I suppose basically what I'm asking if that if a language is no longer existent in an intelligible spoken form, can you really say that sounds are still more important, even if there exists a modern pronunciation equivalent (which may not be intelligible but is sayable)?

  6. Tom Gewecke said,

    September 13, 2013 @ 9:09 am

    I think U+8126 will be found in some font on all computers these days. The problem is that it may not appear right away in the list of hanzi that come up when using a standard pinyin input method. On my Mac it only appeared when I typed "te" instead of "de" and selected a radical/stroke listing option.

  7. Brendan said,

    September 13, 2013 @ 11:16 am

    @David Moser – Interesting! I've mostly seen the intensifier you wrote as "蹦儿 bengr" written as 倍儿 bèir, "doubly X," of which my all-time favorite usage is in the line "倍儿有面子" ("Talk about prestige!") in this scene from the end of the movie 大腕儿/Big Shot's Funeral. Striking that nobody could remember how to write 得慌, considering how common it is even in set phrases.

  8. J. W. Brewer said,

    September 13, 2013 @ 11:23 am

    A modest parallel (sayable but not writable) in English might be slang words that originally arise and circulate (maybe this doesn't happen anymore now that everyone communicates via texting etc) orally among teenagers or some other slang-generating subpopulation and end up being transcribed with various spellings without a consensus quickly emerging as to how to represent the word in writing (whether by those who themselves use the word orally or by fieldworkers trying to document How Kids Today are talking). An example might be the interjection dating back to at least the late '70's variously spelled even unto this day as either "sike" or "psych." (Meaning approximately – whatever I just said was not literally true; I was just telling you something untrue for my own amusement and/or to see how you'd react.) One spelling is phonetic; the other etymological – but you can learn and correctly use the word in this specific sense purely from observing the oral behavior of others without needing to understand the etymological derivation (from the phrasal verb "psych out"), and thus without the etymology necessarily being transparent to you, On the other hand, whichever spelling you prefer, assuming you know the relevant sense of the word to start with, you should if given sufficient context be able to decode the other spelling as a variant and thus understand what it means, which I suppose may not be the case with some of the hanzi above.

  9. C said,

    September 13, 2013 @ 12:07 pm

    Now I want to go ask my Taiwanese-American friends if they know these words! One of their mother's lives in town, so perhaps I will ask her.

  10. Victor Mair said,

    September 13, 2013 @ 12:23 pm

    Hi Nora,

    Thanks for your good questions.

    The reason why I stress the importance of sounds, even for Classical Chinese, which has been long dead (if, in fact, it ever fully lived), and despite the fact that one can read off the HANZI / KANJI / HANJA in Cantonese, MSM, Taiwanese, Japanese, Korean, or lots of other modern tongues, is because when the texts were first written down they had some sort of relationship to the spoken language of their time and place. In other words, people had a way of vocalizing them. So, paying due attention to phonological reconstruction — hypothetical though it may be — we can sometimes solve difficult philological problems by finding out what actual words lay behind the characters.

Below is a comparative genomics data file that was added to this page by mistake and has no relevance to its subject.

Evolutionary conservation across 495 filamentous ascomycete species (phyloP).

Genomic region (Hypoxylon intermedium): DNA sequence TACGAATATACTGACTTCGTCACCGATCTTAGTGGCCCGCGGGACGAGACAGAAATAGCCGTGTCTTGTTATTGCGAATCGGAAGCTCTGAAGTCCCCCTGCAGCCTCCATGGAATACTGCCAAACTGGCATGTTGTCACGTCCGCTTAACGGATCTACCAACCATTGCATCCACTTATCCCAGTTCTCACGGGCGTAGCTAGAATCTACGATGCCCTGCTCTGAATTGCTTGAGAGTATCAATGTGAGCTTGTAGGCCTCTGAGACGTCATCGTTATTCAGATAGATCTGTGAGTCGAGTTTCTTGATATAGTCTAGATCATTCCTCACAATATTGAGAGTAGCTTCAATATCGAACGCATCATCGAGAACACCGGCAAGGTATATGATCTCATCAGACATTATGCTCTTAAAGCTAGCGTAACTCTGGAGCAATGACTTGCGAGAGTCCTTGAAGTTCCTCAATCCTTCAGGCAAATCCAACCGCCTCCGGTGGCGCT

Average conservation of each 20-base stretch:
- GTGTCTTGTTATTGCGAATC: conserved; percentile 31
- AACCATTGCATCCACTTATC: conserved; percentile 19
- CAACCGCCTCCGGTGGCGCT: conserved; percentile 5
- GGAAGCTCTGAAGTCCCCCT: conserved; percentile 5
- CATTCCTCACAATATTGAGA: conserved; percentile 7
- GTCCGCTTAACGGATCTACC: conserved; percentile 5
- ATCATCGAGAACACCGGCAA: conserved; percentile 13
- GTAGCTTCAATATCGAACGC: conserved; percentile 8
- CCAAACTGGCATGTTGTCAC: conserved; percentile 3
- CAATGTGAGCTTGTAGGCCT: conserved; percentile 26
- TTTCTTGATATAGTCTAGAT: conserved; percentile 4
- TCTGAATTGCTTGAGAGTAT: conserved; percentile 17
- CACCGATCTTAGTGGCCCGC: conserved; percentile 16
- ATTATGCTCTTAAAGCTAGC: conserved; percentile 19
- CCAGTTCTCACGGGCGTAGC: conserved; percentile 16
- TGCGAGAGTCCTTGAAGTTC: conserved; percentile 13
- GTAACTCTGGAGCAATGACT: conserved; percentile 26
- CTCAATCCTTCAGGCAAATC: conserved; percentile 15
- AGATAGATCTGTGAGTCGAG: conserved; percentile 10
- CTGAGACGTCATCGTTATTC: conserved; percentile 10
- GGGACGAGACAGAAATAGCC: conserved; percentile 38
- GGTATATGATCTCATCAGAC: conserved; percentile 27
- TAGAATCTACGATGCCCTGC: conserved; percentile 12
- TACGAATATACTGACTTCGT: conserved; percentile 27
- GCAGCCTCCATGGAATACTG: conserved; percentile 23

Even in antiquity, authors often miswrote terms, borrowed characters for ideas, concepts, and things for which there were no fixed orthographical conventions, or just committed lapsi calami out of boredom, weariness, or sheer distraction, or perhaps due to possessing insufficient learning. Having a sense of how expressions are / were pronounced is frequently helpful, and in some cases essential, for making sense out of a text. That was certainly the case with the Dunhuang popular manuscripts that I worked on for the first twenty years of my Sinological career.

    I'll give you more examples in class.

  11. flow said,

    September 13, 2013 @ 2:19 pm

    @VM "Classical Chinese, which has been long dead (if, in fact, it ever fully lived)" … my feeling (as a layman in this field) is that–apart from the fact that there's hardly 'one Classical Chinese' language–the early recordings of Chinese as found on ceremonial vessels and other artifacts are really condensed versions of what the very people who produced them likely used in their daily speech. all writing is defective in the sense that not all the details of speech can be committed to writing; punctuation signs came about much later than the Roman alphabet itself, in Arabic and Hebrew, vowels are an optional, diacritic after-thought in the writing system; and in a logo/ideo/pictographic script, naturally, it is those abstract concepts and especially the 'function words' (虛詞) that are hardest to write. my guess is that there will have been a long period early on when written texts got read out in a manner not unlike (i believe) the Naxi script: you get all your important semantics anchors, the nouns, the adjectives and the full verbs, in the text, and its up to you to fill in the missing parts so listeners can understand you. this is not so different from a reader of Arabic, who has to know quite a lot about the language to be able to fill in the correct vowels, or an actor who has to put in a lot of expressivity in order to make those barren words come alive on stage. in Chinese, a terse 'telegram' style has become a cultural ideal, where 'one word' equals 'one syllable' equals 'one character' equals 'one idea'. it is a literary ideal, not necessarily the reality of any spoken idiom at any historical point in time.